I’m Sarah Mariann Martland. I am a cis-gender woman from North-West England, who uses she/her pronouns (and is open to they/them).
I live in a body that has known chronic, complex and severe trauma, including physical, sexual and emotional abuses since early childhood. I live with Complex-PTSD, along with other chronic physical and mental illnesses. And, while these experiences continue to unfold and shape who I am, in recent years I have been finding new and wonderful and painful ways to stay in my body and not want/need to leave it as often as I once did. I choose to stay again and again, and while I do not always love or accept the body I live in, I am learning a trust and an awareness of it like I have never known, which has been revolutionary to my life and my experience here as human.
I am deeply committed to unraveling the layers of my trauma, regulating/soothing my nervous system, staying with myself; healing that which can be healed and holding that which can only be held. I am always interested and open to hearing other people’s personal experiences of trauma and life, and I do not accept unwanted advice on how to become ‘healed’ or ‘enlightened’ or ‘better’ for myself personally, unless I specifically ask for or seek out the information for myself. As such, anything offered here in terms of resources or articles of an educational nature are offered in the full belief that you know you best and you are welcome to take from this project what works for you and leave the rest. Truly.
As I believe I know me best, just as you know you best. I trust in your knowing of you and ask you to trust in my knowing of me.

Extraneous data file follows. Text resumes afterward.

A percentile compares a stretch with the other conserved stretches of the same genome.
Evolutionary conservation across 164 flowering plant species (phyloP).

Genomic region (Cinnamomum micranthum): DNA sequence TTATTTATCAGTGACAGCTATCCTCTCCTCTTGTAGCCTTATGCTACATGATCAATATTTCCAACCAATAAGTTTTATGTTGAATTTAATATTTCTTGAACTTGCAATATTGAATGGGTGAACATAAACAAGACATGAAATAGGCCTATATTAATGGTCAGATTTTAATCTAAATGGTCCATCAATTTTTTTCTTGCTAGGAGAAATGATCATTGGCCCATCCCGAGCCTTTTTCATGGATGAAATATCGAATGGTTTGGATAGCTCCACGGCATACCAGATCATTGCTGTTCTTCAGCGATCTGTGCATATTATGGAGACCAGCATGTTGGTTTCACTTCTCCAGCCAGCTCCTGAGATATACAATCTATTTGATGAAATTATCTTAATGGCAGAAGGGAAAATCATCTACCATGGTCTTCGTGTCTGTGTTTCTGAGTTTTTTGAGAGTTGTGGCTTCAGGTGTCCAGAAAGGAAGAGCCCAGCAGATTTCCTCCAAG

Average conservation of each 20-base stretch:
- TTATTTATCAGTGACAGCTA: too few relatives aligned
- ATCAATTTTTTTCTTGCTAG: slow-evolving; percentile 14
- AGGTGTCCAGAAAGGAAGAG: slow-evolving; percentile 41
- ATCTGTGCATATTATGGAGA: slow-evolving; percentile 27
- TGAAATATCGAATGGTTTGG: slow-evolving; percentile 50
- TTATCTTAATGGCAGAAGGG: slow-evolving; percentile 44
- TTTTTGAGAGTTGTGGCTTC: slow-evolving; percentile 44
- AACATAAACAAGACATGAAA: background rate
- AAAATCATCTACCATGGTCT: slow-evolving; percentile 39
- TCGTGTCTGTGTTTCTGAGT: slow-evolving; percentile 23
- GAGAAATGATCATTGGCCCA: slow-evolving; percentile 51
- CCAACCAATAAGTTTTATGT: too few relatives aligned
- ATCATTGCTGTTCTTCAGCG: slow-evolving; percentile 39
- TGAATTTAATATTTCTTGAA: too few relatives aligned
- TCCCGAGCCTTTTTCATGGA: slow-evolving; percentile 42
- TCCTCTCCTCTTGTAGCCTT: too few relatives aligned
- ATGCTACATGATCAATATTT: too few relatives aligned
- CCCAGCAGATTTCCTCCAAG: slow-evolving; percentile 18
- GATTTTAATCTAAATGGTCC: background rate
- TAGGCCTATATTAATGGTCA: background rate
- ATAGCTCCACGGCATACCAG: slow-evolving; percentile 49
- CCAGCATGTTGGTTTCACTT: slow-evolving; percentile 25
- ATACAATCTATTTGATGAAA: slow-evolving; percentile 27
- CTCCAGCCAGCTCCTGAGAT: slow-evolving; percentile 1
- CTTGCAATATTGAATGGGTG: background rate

I hold a First Class BA(Hons) degree in Events/Business Management which indirectly led to my work in the non-profit sector before a change in direction in which I moved into support roles within the charities I worked for, moving away from my degree topic (and finding these roles, in supporting other people during times of crisis or need, were where I found my deepest sense of motivation and satisfaction). Most recently I worked for Victim Support, with people who have experienced a range of traumas, abuses and hate crimes in supporting them to navigate their complex, individual needs, and prior to that worked supporting unpaid carers in similar ways. All of which provided certain trainings and a depth of experience I treasure and call upon to this day and through this project. I was unable to work due to (ongoing) chronic illness for some time, which has been a challenge, everyday, not least because I loved my work. And, for this project, I ask for patience if there are times I am not able to be as present as I would like to be, such is the nature of living with these conditions.
So while I bring to this project my experience in supporting others with trauma, in various capacities, and a commitment to continued, lifelong learning on trauma and how it impacts us in our bodies and relationally as humans, I come here to this space, first and foremost, as human and as a person deeply impacted by trauma, believing community and connection to be such important and often missing pieces in our experiences in navigating life with trauma.